I emailed you several weeks ago regarding my 15 year old son, C___, who has run away from home. As I said in my last email, the police returned him, but due to his age told him they could not make him stay.
As you can imagine, that sort of information to a 15 yr old with ODD/CD is gold and I haven’t seen him since. He is staying at his girlfriend's house with her family. She also is 15. This is unbelievable to me as I know they are involved in a sexual relationship.
I believe the parents are now "encouraging" him to return home, persuading him to call home and "discuss" it with us. How lovely of them! (As yet, no phone call from him). I have learned from his school (specific purposes school for behaviour) that he has attended 3 days in the last 3 weeks, although the family where he is staying believe he is attending far more frequently, as the mother drives him there!
The parents are a separate issue. I can’t deal with both and keep my sanity! What I need to ask you is, what do I do if he does ask to come home? Before he left, the "Rules" were extremely lenient. He was out after school every day, and out all weekend (away from the home) from Fri night to Sun evening. This is not acceptable to me, but I didn't know how to stop it. If I told him ‘no’ he just went anyway, with a mouth full of filth. Same with the total disrespect and foul language directed at his step father and myself, and the name calling and bullying of his younger brother (9). We also have a 7 month old son who, along with my 9 yr old, I am desperate to protect from C___'s behaviour.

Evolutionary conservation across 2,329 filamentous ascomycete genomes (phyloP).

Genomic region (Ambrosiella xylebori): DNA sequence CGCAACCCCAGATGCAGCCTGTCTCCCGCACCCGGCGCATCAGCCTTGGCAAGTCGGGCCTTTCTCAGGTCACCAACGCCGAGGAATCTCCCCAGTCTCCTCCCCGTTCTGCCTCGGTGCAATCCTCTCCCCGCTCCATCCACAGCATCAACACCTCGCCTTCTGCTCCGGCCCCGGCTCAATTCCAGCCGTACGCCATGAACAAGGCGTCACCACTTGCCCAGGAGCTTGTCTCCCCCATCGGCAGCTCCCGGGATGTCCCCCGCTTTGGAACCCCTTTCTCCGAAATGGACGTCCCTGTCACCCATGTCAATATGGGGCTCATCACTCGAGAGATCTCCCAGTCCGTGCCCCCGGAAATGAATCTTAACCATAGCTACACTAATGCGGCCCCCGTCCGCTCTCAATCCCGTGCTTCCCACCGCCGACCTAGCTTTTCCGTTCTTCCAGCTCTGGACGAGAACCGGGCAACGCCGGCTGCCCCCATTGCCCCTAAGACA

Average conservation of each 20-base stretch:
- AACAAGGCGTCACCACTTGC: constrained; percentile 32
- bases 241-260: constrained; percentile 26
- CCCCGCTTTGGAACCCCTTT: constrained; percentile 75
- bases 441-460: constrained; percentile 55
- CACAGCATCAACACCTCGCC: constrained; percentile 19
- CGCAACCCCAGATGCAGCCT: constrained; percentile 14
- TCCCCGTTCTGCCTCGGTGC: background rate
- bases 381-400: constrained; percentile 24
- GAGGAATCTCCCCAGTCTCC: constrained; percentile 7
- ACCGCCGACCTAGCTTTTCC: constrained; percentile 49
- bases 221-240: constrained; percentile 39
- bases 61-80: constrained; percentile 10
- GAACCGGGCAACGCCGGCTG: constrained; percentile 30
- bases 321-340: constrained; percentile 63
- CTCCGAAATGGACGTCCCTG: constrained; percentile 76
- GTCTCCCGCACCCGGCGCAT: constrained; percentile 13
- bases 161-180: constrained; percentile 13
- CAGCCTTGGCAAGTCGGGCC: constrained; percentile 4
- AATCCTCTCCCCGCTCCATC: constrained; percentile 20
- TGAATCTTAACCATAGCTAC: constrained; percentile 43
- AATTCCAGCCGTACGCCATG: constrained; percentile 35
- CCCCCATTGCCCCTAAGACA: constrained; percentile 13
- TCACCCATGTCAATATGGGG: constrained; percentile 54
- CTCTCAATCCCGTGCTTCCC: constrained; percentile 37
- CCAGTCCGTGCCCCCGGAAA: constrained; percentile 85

I have been advised, by school and police, to tell him he is welcome back, but if he does not wish to follow the rules to ask him to leave again. (At 15!)
I don’t believe I am asking too much for civil behaviour, regular attendance at school, sessions with his counsellor, 3 afternoons at home for study and 2 with mates, and one weekend night out. The problem is that after all the freedom he has bullied us into giving him, and that he has acquired since being away from home, it is unlikely he will agree.
I am second guessing myself, I have anxiety about him returning to our now peaceful home, and I feel that I have no confidence in my own decision making.
I agree with the police and school officials. If the Juvenile Laws in your area are such that you cannot file what we call in the U.S. "run away charges," then do as they say: If he returns home and violates house rules, he needs to find another place to live again.
In the meantime, enjoy some peace and quiet. And thank God he has somewhere else to live.
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